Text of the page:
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Controversial U.S. fast-food chain Chick-fil-A, whose owners criticize gay marriage, expanding to Toronto

Chick-fil-A Inc., the controversial fast-food chain whose owners have spoken out against gay marriage, plans to expand to Toronto next year.

The Atlanta-based seller of fried chicken, whose corporate purpose begins with “to glorify God,” plans to open 15 locations in the Toronto area over the next five years, with the first three in 2019.

The company is the seventh-biggest fast-food chain in the United States by annual sales. Tim Tassopoulos, Chick-fil-A’s president, said its recent success in places such as Manhattan has underpinned confidence for international expansion. The company wants to use its experience in Toronto as the base for expansion to other countries.

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“The best city to kick it off is Toronto,” said Mr. Tassopoulos in an interview. “It’s a global city. It has so many different ethnic groups. Toronto really represents the globe. We feel like it’s a great learning ground for us.”

The sign on this Chick-fil-A restaurant in South Carolina shows some of the issues that have made the chain controversial. (File Photo).

ERIC THAYER/REUTERS

The company had a failed expansion to South Africa in the 1990s. One Chick-fil-A with a limited menu has operated at the Calgary airport since 2014. In Toronto, there will be a flagship downtown location as well as suburban outlets.

Chick-fil-A is privately owned by the billionaire Cathy family, who are evangelical Southern Baptists. The restaurants do not open on Sundays. In 2012, CEO Dan Cathy spoke out in support of “the biblical definition of the family unit” and protests thereafter included a “kiss-in” where LGBTQ couples expressed their love at Chick-fil-As. Bill de Blasio, mayor of New York City, called for a boycott of the chain when it landed there several years ago.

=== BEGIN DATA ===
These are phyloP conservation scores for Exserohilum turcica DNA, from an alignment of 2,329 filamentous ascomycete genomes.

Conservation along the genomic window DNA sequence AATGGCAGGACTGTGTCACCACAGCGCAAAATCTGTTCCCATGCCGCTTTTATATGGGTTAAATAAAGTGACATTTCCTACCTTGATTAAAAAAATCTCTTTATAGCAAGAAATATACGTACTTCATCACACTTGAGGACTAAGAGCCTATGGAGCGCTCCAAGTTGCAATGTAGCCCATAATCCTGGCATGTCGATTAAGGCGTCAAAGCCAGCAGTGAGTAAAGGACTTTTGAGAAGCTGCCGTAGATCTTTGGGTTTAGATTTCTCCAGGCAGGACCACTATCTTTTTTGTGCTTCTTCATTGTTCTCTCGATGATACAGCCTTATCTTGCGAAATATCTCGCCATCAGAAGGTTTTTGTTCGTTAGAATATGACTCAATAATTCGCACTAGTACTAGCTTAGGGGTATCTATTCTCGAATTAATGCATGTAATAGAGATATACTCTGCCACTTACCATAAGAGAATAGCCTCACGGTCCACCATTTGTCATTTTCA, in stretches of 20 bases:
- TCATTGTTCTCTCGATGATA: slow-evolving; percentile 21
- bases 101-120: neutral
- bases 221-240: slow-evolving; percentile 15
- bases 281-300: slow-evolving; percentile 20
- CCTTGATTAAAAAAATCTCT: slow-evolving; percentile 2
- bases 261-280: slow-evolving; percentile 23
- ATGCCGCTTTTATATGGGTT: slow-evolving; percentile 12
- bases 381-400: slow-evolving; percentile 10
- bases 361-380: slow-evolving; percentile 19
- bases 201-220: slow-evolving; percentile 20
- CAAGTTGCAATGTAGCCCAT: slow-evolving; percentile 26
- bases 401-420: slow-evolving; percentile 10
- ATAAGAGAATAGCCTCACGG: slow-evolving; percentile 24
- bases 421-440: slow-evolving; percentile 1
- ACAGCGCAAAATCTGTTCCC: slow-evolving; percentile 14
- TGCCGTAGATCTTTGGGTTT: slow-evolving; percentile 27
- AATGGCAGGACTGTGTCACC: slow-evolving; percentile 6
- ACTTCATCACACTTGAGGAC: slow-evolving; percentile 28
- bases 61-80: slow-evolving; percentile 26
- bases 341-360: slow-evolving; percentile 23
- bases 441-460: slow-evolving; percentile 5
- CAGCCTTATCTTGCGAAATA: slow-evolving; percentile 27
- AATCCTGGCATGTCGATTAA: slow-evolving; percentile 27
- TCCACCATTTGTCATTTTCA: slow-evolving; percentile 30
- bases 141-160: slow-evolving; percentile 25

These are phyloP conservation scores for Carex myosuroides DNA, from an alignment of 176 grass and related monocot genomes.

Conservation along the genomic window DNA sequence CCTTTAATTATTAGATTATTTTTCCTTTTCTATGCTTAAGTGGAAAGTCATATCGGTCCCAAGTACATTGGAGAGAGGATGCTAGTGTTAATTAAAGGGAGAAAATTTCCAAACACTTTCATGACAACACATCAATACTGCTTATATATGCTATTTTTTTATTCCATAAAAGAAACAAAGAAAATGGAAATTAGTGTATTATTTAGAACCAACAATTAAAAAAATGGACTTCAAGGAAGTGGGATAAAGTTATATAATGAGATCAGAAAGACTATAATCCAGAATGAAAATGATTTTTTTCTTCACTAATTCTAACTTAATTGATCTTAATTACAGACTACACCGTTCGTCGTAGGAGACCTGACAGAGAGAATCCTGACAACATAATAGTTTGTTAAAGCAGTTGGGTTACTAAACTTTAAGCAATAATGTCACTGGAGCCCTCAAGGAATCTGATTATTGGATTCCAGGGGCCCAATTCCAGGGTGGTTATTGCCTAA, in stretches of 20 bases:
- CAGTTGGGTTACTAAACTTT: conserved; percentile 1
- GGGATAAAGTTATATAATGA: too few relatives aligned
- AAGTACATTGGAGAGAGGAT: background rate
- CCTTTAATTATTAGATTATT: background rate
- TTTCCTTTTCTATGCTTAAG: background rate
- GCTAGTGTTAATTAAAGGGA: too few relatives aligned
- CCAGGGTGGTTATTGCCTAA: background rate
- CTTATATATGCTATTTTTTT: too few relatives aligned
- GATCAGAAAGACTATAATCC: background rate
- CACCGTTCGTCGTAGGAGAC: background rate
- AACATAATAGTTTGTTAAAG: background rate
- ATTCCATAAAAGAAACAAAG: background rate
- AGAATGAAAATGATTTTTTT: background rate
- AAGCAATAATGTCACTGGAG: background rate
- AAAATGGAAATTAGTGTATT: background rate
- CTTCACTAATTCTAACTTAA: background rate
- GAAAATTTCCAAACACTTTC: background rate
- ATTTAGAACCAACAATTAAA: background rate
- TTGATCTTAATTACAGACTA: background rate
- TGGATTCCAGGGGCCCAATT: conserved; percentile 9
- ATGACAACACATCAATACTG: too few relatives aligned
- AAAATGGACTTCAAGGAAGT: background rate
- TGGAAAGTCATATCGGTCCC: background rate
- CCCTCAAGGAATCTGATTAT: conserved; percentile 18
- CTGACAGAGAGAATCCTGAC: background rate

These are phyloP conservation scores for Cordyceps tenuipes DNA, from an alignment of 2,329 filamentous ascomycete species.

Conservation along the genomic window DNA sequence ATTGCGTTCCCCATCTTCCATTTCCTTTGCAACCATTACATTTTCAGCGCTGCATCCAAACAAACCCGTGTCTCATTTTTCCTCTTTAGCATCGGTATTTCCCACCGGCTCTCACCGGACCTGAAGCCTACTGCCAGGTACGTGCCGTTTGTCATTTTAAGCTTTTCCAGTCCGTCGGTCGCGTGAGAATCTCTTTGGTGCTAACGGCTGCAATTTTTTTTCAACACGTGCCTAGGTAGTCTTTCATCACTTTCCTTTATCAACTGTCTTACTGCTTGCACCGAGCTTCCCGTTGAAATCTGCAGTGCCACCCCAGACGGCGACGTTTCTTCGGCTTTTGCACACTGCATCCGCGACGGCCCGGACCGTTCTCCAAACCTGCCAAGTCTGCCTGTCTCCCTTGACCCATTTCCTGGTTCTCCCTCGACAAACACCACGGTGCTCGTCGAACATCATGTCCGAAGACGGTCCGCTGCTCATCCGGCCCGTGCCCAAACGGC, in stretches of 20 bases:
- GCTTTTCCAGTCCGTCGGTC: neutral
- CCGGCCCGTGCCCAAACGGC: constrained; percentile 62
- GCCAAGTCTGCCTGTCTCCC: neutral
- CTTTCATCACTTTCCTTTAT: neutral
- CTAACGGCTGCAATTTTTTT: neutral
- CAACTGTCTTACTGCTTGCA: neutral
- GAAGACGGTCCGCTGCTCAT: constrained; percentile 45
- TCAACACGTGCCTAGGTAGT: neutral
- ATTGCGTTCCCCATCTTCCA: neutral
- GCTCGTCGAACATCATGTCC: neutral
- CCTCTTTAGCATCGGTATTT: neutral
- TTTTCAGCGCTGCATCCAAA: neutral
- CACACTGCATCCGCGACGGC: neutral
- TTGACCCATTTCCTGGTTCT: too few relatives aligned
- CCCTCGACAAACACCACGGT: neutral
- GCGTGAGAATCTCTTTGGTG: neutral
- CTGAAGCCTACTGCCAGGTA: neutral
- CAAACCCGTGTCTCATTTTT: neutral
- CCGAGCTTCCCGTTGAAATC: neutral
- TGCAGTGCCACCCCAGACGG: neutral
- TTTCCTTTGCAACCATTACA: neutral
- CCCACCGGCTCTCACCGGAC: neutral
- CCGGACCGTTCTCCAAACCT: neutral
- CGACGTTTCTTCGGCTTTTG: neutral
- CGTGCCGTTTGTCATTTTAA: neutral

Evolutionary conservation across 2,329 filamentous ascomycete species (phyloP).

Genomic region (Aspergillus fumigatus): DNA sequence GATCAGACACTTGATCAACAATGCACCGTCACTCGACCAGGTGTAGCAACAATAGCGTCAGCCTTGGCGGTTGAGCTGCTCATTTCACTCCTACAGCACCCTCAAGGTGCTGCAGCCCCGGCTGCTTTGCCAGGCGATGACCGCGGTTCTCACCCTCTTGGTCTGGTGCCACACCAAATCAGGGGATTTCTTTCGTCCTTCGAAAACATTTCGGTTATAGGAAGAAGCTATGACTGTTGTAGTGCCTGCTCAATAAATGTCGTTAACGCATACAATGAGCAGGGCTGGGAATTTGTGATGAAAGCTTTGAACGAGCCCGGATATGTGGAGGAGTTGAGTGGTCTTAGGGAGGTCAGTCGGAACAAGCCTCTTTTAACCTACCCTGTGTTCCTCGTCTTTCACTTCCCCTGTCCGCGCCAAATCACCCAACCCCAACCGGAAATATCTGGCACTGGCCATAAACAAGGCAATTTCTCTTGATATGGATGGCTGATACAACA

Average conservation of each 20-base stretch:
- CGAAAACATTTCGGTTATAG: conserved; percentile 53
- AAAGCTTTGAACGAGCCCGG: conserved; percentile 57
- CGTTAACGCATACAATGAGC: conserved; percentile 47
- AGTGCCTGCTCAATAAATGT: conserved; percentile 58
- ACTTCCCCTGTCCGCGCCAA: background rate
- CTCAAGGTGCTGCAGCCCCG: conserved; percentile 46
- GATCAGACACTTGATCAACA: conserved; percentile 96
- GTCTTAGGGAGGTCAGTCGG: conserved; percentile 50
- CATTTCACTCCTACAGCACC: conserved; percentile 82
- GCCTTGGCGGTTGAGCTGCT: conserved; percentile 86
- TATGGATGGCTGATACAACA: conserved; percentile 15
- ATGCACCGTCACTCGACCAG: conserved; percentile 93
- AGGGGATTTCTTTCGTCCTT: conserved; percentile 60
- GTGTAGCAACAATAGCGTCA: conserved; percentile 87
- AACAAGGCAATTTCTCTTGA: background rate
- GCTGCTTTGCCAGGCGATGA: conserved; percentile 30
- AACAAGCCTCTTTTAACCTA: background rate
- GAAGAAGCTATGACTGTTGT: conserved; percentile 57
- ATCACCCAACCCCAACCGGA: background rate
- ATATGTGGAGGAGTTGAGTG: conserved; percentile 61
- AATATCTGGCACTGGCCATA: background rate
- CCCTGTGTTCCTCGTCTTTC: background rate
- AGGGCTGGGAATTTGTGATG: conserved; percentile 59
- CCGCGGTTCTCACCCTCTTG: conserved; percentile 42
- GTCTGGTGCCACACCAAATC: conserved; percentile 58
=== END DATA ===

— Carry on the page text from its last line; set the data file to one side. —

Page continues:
The furor has not slowed the company. Chick-fil-A has expanded by about 700 restaurants to more than 2,300 since Mr. Cathy’s 2012 comments. Its sales have doubled to about US$9-billion. The first urban Chick-fil-A opened in 2011 in Chicago. It does not have restaurants in Seattle, San Francisco, or Boston – although it has some in the suburbs of those regions. But it has found success in Los Angeles. In New York, it has opened five restaurants since 2015, including its largest location in lower Manhattan this spring.

Of the controversy around Mr. Cathy’s 2012 comments – and the reception Chick-fil-A might see in Toronto, where some people will know its politics better than its food – Mr. Tassopoulos said there has been a “high receptivity” to Chick-fil-A in New York, Chicago, and elsewhere.

“Chick-fil-A’s made the commitment, and always has, to serve everyone. We’re part of the local community, and we reach out to every aspect of the community,” he said.

Operators are not required to be Christian, Mr. Tassopoulos said. “We have people of all faiths that are Chick-fil-A operators and of course our team member community, they’re 100,000 strong, and represent all different views and backgrounds and identities – so, very open.”

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Chick-fil-A maintains tight control over its franchises. They cost $15,000 in Canada, far less than other chains, but most investors, dubbed “operators,” can own only one, can’t choose the location, and are required to run the business hands-on and full-time. Operators are heavily screened by extensive interviews, according to a 2007 Forbes feature headlined “The Cult of Chick-fil-A.”

Chick-fil-A describes its franchise model as the company’s secret sauce.

Restaurant industry analyst Robert Carter of NPD Group predicted a positive reception for Chick-fil-A in Toronto, despite past controversies.

“There’s definitely legacy brand issues – but I don’t think that’s going to impact the brand here in Canada,” he said. “That type of controversy has died down.” With 15 restaurants in five years, and given Chick-fil-A’s popularity in the United States, Mr. Carter predicted they will be “extremely busy.”

Mr. Cathy’s 2012 comments were in a story by the Baptist Press, a news service of the Southern Baptist Convention. “We know that [our views] might not be popular with everyone, but thank the Lord, we live in a country where we can share our values and operate on biblical principles,” he said.

In 2013, Mr. Cathy posted on Twitter, in a comment later deleted, that it was a “sad day for our nation” and “founding fathers would be ashamed,” after the Supreme Court made decisions supporting same-sex marriage. Chick-fil-A said it was a personal comment.

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In 2014, Mr. Cathy said he had “learned a lot” from the controversy, in an interview with the Atlanta Journal-Constitution.

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